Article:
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I’ve seen a couple of posts written by mixed race people who are part black saying that they’re mixed, not black. I don’t see these two things as being mutually exclusive, though.

They’ll say “I’m not black. I’m not white. I’m black AND white” (white can be exchanged for another race but the…

But it is. You feel excluded from both races. That’s why you identify as mixed.

But it’s not like you’re either mixed or black - you’re mixed because you’re part black (if you are in fact part black). When you get into multiracial people it gets more difficult but when talking about biracial people mixed with black, being mixed isn’t a standalone race. You are black but you are also [whatever else]. It should be more like: “I am black. I am white. I am mixed.” Instead of: “I’m not black. I’m not white. I’m mixed.” The thing about being mixed is that it’s a mixture of already existing races/ethnicities. You may feel excluded from both races but that’s what you’re made up of. You can identify as mixed, I do, but you’re still made up of those races/ethnicities.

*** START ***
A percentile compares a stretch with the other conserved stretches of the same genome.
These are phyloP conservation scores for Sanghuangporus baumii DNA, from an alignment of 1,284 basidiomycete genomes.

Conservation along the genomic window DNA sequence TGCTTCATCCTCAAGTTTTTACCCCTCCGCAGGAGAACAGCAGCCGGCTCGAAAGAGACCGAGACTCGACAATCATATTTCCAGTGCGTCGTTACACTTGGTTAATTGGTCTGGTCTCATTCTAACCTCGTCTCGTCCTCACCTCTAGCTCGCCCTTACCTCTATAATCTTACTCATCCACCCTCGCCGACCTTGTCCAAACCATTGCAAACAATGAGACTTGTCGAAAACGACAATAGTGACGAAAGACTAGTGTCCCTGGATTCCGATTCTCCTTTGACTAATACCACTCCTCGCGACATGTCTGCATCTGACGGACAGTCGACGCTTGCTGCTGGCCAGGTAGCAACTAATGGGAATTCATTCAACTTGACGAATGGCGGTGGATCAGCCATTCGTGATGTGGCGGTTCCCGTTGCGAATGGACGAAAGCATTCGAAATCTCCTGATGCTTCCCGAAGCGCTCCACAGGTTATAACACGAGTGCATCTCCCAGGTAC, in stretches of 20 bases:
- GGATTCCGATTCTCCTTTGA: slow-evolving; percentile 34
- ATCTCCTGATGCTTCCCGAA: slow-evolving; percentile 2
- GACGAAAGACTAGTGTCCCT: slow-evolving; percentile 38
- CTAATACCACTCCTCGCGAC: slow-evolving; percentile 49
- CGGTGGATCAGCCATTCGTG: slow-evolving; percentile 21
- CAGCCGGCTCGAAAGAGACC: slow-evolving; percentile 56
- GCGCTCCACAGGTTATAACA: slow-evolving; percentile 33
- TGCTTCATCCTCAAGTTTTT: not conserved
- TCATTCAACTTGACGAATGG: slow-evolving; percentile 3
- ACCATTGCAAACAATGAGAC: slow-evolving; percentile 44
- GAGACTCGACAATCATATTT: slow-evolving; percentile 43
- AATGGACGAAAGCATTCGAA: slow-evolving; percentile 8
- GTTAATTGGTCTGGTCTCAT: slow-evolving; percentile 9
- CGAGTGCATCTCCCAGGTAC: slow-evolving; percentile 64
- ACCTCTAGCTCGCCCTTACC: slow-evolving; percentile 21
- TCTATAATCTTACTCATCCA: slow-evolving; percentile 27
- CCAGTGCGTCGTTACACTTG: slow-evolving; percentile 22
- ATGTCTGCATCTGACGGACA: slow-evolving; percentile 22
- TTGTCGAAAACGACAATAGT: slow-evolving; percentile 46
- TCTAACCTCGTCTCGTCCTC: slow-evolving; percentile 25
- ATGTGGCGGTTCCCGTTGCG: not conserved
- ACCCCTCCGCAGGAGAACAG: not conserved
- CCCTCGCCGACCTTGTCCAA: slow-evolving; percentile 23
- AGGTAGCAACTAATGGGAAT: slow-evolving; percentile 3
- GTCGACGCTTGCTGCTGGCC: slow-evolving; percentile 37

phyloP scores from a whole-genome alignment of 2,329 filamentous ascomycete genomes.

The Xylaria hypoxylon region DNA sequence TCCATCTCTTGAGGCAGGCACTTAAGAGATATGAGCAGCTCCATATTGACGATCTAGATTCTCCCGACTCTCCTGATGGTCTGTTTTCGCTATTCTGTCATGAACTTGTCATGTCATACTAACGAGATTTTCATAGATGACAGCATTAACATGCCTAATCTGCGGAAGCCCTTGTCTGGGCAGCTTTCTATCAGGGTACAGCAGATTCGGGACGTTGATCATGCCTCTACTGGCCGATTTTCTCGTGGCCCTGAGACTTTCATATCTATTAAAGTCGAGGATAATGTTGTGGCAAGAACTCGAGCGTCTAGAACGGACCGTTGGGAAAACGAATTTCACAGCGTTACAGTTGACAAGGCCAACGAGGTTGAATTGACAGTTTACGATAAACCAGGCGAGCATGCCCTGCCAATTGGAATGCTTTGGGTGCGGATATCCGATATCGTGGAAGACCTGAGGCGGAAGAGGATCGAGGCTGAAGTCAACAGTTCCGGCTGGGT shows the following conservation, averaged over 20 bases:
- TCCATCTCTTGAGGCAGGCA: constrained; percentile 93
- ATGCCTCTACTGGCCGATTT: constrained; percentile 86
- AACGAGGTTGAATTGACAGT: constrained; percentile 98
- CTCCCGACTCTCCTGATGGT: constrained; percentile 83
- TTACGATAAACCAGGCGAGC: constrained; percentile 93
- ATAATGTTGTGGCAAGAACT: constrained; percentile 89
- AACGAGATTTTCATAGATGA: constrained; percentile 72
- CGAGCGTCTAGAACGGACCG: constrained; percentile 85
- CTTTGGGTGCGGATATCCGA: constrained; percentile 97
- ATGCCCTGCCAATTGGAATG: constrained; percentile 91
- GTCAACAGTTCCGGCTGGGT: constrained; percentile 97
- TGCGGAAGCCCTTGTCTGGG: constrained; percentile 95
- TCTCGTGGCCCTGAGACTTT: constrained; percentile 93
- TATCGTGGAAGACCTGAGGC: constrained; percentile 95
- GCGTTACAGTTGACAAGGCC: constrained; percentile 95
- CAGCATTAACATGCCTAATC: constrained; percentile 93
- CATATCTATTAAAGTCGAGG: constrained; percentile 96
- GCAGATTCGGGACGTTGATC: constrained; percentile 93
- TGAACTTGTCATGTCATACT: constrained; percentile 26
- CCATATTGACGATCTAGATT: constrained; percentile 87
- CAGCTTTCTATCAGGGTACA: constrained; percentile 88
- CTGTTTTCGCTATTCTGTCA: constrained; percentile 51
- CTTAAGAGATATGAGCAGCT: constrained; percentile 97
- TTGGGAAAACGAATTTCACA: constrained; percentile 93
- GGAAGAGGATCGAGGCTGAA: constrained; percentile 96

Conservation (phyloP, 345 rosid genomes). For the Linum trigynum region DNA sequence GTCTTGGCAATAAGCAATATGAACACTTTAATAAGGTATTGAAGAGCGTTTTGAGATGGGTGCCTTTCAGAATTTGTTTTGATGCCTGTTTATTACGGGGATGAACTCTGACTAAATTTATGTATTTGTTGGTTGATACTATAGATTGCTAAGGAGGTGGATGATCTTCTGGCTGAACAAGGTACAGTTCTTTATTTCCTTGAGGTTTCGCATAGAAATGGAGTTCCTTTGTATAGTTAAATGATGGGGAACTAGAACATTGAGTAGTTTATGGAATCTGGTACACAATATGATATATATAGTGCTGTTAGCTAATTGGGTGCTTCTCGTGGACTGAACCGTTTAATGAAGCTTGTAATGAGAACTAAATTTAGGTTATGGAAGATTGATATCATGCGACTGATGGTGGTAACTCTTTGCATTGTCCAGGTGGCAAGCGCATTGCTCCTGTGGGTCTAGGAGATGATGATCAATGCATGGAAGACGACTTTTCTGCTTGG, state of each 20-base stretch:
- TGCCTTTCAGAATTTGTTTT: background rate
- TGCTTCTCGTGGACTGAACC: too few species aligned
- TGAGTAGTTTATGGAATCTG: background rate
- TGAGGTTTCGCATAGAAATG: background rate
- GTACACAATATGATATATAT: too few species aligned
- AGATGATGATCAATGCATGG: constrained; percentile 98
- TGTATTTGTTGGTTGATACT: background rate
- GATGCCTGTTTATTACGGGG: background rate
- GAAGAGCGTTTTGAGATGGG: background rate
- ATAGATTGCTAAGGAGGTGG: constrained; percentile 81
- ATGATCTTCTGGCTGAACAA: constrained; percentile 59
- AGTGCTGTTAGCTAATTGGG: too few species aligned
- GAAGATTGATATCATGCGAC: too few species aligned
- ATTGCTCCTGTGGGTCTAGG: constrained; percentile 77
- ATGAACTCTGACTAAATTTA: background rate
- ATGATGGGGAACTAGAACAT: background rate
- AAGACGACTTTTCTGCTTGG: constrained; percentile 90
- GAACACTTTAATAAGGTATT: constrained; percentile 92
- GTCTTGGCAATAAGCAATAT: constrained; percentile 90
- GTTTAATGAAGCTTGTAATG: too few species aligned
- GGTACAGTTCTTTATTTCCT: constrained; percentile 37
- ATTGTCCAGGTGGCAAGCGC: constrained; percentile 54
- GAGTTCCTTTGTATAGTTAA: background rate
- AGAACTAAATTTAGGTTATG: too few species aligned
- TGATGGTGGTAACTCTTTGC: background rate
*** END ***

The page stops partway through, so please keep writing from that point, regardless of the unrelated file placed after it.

I guess I wouldn’t know. I’m not biracial, but rather multiracial.

The Boreal Forest, Canada

The Canadian Boreal Forest  is one of the biggest forests and wetland ecosystems which are still left on the face of the earth (a Boreal Forests are also known as ”Taiga”). The Canadian Boreal Forest has a very large populations of wolves, grizzly bears, and woodland caribou. The Canadian Boreal Forest contains about 1.5 million lakes which are 80% earth’s fresh water (excluding frozen areas) also some of Canada’s largest lakes can be found there.  In Alberta, around 90% of cutlines (almost a decade later) have not yet regrown and mark the earth as man made scars(Cutlines are narrow and linear features created as a part of geophysical surveys). Instead cutlines accumulate water and become small canals.

(Source: roambarefoot)

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